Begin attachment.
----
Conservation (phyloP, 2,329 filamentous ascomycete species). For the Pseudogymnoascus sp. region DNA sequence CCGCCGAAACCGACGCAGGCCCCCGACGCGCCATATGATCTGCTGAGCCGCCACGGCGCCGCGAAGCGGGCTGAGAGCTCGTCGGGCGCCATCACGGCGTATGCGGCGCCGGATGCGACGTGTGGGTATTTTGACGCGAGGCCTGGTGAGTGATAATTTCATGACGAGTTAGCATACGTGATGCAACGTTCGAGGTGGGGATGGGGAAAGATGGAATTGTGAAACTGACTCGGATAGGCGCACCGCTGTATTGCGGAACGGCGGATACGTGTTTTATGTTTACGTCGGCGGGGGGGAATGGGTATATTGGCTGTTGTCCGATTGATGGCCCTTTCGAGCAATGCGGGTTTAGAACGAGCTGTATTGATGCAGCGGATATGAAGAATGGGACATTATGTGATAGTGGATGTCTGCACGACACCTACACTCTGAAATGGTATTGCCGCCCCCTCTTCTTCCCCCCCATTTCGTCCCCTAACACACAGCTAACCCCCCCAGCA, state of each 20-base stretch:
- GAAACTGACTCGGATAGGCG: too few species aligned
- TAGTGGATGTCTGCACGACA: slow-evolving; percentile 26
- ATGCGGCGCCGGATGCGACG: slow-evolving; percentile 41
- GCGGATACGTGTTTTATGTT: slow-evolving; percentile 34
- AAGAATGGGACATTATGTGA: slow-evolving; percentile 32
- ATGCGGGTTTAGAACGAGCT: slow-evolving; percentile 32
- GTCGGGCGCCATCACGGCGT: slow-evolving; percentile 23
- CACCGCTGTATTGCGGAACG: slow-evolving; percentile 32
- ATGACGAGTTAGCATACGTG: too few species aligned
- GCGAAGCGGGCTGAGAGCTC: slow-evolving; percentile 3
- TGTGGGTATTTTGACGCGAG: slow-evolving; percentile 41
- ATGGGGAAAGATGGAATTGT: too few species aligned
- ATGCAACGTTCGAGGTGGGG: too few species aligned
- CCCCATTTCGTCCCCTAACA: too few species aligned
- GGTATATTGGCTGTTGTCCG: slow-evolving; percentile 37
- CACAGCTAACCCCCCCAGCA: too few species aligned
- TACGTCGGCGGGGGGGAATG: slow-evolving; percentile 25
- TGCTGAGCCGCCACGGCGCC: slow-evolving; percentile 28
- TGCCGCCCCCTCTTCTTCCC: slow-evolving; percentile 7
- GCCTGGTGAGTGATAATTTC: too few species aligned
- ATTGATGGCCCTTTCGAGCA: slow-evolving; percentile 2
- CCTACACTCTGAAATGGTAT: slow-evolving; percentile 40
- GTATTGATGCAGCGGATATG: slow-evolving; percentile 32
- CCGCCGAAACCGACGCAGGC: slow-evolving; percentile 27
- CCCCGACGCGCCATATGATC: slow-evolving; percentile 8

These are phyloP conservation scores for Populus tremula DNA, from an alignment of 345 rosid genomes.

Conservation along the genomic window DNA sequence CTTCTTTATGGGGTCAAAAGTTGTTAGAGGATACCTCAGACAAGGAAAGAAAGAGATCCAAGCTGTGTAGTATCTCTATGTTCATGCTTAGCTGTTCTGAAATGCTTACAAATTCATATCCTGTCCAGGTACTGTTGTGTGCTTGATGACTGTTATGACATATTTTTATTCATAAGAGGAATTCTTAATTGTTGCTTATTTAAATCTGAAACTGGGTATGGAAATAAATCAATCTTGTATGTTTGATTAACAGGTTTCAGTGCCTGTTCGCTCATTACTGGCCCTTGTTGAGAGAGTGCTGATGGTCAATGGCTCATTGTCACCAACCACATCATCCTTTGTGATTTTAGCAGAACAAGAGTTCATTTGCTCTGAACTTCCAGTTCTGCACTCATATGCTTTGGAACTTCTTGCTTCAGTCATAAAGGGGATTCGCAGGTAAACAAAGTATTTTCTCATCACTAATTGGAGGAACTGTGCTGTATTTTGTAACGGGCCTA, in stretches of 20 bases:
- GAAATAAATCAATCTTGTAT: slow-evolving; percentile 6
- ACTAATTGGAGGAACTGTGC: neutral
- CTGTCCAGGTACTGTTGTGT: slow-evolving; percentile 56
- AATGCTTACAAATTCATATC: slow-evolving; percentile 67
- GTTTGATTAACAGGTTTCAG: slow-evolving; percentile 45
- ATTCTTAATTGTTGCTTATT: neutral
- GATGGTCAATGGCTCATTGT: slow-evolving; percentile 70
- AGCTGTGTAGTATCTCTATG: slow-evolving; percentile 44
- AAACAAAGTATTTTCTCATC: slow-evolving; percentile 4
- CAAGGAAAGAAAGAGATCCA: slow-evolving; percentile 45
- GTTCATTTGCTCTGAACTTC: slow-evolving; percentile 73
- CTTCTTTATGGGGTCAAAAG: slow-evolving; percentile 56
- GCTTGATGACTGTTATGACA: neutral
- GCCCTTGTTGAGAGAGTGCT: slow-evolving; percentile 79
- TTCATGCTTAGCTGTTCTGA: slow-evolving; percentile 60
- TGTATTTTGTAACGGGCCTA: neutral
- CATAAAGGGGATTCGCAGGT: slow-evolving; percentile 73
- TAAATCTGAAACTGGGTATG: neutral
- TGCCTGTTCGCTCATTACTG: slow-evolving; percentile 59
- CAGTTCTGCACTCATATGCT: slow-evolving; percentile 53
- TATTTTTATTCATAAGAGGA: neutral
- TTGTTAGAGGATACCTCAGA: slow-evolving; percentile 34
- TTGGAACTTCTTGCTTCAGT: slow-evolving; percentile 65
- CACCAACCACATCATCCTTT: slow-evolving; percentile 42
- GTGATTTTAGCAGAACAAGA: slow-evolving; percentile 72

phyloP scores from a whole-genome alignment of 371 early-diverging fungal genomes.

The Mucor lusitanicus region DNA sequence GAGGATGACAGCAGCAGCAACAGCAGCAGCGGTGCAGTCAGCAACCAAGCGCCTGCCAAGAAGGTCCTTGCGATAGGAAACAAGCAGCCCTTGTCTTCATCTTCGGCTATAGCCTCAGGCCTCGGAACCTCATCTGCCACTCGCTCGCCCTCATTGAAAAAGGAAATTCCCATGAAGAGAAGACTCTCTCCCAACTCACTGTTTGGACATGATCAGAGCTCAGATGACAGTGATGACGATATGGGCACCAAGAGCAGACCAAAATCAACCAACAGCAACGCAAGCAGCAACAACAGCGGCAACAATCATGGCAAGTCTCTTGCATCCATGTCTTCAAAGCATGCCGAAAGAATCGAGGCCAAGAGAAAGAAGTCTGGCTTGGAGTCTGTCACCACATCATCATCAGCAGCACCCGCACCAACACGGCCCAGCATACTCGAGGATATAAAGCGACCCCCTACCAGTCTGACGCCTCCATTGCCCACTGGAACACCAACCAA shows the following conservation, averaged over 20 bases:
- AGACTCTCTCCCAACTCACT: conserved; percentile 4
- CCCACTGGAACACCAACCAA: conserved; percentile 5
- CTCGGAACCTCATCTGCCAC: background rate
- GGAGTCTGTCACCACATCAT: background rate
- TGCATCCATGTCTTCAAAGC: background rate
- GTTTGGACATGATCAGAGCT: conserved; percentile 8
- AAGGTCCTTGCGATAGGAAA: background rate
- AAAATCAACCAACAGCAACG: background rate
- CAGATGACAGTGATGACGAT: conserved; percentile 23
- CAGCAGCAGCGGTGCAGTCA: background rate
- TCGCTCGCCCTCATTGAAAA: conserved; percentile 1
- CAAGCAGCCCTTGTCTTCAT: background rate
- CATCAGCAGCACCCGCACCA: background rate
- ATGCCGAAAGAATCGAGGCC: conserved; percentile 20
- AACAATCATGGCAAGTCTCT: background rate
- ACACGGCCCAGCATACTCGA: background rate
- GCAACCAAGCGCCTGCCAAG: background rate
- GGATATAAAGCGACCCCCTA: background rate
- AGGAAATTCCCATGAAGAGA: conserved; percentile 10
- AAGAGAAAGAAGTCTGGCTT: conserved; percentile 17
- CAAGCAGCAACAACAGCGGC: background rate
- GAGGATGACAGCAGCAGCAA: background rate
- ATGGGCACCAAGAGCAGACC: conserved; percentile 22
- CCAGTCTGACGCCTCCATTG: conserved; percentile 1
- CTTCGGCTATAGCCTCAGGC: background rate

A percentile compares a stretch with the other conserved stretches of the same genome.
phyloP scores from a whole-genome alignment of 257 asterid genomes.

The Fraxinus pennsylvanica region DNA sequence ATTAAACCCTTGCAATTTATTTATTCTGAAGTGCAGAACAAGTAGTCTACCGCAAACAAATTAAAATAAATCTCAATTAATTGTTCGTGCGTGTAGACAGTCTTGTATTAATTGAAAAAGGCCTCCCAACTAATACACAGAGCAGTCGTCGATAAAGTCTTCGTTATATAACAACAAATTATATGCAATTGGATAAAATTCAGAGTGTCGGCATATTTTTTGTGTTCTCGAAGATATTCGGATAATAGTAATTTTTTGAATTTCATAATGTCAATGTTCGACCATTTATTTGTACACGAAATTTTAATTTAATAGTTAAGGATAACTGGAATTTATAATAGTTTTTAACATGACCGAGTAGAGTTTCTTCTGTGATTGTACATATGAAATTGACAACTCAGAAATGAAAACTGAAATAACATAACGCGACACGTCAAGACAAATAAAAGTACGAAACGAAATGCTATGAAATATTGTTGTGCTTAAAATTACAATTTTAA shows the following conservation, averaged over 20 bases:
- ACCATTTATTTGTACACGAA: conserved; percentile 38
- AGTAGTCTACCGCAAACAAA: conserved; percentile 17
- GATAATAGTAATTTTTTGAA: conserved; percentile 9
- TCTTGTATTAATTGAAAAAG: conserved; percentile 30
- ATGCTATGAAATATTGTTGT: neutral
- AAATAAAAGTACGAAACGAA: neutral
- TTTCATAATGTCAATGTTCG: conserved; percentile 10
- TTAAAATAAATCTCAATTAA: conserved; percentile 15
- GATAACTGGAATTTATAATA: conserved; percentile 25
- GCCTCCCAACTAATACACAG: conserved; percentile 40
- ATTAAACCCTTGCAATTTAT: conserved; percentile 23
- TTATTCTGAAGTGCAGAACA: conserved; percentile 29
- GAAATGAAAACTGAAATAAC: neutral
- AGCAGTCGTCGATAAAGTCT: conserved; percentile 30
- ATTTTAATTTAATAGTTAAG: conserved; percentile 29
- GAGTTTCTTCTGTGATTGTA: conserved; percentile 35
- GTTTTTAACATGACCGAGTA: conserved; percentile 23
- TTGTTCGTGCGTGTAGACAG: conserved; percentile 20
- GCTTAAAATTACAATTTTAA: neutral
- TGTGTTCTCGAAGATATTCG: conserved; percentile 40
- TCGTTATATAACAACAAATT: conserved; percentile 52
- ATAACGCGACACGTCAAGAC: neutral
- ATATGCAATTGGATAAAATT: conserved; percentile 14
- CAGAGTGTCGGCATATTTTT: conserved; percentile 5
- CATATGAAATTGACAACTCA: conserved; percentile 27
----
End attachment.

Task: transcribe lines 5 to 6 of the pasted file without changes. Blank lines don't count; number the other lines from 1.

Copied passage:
- GCGGATACGTGTTTTATGTT: slow-evolving; percentile 34
- AAGAATGGGACATTATGTGA: slow-evolving; percentile 32